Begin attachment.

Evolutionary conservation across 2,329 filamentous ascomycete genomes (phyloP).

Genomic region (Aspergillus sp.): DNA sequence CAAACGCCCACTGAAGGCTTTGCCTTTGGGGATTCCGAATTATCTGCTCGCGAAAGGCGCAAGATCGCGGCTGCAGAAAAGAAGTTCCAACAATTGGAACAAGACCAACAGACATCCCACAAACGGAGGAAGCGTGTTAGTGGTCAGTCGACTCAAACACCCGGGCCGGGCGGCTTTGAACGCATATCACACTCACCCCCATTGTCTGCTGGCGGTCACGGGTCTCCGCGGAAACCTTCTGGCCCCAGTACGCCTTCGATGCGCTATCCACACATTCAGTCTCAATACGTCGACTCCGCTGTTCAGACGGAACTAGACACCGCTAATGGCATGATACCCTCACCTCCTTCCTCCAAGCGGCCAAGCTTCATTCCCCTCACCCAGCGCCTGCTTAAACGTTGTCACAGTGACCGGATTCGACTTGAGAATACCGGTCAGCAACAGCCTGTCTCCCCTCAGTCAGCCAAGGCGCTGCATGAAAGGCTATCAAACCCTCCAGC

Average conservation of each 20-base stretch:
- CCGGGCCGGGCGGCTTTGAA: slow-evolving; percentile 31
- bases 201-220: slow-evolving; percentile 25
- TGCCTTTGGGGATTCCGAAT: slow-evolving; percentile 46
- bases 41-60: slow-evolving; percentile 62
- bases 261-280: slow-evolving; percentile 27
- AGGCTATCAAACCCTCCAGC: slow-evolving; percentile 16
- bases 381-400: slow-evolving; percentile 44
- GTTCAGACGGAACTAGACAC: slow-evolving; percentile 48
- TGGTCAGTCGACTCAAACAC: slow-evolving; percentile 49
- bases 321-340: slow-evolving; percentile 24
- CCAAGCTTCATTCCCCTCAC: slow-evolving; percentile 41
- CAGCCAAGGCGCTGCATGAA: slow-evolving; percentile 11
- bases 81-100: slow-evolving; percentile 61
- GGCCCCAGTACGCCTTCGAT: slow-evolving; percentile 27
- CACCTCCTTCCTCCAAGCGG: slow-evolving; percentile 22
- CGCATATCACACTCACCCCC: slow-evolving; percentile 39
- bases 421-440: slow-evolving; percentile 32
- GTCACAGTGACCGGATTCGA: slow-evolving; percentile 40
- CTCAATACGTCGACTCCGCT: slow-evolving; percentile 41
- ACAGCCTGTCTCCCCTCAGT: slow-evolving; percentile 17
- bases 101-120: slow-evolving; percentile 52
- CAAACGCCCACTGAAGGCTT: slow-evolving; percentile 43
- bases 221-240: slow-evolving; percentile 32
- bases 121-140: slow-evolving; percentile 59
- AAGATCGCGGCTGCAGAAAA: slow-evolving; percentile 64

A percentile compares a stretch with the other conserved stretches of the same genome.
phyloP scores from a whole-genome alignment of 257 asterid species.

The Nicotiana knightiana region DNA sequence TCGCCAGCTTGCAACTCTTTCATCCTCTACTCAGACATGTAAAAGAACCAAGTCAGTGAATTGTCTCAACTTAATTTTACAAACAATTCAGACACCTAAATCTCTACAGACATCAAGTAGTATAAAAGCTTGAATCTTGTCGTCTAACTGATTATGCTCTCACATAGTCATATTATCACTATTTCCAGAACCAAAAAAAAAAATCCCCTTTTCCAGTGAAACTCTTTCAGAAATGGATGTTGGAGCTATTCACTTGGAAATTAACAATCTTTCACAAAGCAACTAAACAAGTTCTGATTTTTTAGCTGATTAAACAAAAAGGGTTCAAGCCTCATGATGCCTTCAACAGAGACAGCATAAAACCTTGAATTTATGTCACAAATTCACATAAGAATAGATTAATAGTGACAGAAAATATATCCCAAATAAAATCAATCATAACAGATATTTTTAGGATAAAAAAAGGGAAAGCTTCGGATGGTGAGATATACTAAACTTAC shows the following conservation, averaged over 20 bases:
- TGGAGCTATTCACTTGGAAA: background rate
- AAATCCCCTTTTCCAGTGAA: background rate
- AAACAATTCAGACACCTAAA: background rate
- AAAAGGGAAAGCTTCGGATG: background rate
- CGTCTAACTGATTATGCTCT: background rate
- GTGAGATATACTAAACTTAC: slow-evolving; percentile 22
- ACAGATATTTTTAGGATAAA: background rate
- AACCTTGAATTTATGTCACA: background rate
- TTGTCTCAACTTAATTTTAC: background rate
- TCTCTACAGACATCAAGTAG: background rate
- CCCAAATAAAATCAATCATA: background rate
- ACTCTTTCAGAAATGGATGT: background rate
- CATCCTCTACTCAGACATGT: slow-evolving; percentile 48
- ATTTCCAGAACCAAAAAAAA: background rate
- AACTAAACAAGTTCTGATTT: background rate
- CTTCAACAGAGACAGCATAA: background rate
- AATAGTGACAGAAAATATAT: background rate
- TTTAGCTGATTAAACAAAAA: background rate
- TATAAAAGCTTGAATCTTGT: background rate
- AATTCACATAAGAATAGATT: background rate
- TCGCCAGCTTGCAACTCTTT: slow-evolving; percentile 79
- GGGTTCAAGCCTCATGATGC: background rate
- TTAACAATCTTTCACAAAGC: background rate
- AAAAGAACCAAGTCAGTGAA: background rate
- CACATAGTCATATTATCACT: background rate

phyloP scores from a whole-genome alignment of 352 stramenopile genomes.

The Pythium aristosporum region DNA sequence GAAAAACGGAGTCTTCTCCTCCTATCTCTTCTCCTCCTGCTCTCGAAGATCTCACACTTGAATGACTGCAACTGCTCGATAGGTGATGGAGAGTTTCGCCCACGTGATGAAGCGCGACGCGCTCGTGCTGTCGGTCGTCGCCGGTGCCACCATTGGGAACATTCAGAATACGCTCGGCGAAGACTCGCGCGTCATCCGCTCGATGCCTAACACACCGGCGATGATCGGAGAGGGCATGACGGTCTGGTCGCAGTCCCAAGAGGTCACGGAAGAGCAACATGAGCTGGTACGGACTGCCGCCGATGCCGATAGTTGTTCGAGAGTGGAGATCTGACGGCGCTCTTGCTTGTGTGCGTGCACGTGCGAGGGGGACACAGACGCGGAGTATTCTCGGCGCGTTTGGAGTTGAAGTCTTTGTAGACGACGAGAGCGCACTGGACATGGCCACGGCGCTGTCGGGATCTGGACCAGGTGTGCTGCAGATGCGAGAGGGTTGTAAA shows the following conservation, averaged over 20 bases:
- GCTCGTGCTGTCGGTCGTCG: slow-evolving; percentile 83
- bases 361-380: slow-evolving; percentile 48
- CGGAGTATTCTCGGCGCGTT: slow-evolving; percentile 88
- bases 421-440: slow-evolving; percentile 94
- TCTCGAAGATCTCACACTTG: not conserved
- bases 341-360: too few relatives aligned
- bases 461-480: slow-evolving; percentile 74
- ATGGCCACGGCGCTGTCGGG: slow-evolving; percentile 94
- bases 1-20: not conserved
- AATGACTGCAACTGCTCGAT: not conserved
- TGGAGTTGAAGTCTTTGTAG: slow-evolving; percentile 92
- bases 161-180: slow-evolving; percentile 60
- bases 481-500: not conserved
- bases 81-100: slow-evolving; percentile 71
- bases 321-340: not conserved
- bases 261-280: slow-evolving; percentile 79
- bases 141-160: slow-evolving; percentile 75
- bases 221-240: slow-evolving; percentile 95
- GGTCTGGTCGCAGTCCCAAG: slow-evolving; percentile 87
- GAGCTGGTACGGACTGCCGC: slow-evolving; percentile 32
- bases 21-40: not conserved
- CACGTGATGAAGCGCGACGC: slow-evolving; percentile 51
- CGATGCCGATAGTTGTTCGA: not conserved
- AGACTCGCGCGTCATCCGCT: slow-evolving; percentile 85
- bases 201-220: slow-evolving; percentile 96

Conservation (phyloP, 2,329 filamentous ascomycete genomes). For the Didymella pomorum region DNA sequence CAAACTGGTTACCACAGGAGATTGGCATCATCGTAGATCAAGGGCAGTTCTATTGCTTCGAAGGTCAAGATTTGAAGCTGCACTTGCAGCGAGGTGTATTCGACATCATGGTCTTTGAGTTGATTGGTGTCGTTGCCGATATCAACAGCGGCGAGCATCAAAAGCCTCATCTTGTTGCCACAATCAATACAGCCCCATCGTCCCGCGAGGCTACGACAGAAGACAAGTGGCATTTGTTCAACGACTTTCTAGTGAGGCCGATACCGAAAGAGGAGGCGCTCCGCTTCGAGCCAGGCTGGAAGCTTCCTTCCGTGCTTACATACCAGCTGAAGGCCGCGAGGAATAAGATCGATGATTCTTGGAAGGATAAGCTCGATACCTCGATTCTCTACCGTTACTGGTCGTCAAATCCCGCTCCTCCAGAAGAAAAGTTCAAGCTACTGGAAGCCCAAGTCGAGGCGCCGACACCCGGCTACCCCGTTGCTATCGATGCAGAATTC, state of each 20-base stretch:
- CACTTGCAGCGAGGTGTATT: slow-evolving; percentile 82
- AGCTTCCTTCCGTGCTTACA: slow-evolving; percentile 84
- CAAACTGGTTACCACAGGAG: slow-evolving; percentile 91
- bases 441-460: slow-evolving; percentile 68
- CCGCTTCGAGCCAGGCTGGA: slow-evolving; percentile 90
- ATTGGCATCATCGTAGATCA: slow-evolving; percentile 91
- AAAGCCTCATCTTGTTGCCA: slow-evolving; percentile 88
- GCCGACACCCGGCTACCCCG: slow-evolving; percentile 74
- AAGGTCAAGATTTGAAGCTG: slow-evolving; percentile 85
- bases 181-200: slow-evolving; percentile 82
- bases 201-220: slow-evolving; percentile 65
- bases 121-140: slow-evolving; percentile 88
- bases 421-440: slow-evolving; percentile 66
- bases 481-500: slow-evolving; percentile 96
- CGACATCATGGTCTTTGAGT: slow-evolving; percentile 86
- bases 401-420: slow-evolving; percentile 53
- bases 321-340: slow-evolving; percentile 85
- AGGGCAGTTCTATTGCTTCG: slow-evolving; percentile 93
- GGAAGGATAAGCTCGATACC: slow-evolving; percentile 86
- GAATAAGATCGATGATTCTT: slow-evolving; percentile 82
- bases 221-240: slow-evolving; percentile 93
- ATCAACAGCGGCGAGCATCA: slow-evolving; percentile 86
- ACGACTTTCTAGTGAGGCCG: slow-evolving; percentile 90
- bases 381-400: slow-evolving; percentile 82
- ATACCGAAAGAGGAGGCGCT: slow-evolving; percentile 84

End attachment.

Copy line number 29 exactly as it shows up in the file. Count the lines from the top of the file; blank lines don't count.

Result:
A percentile compares a stretch with the other conserved stretches of the same genome.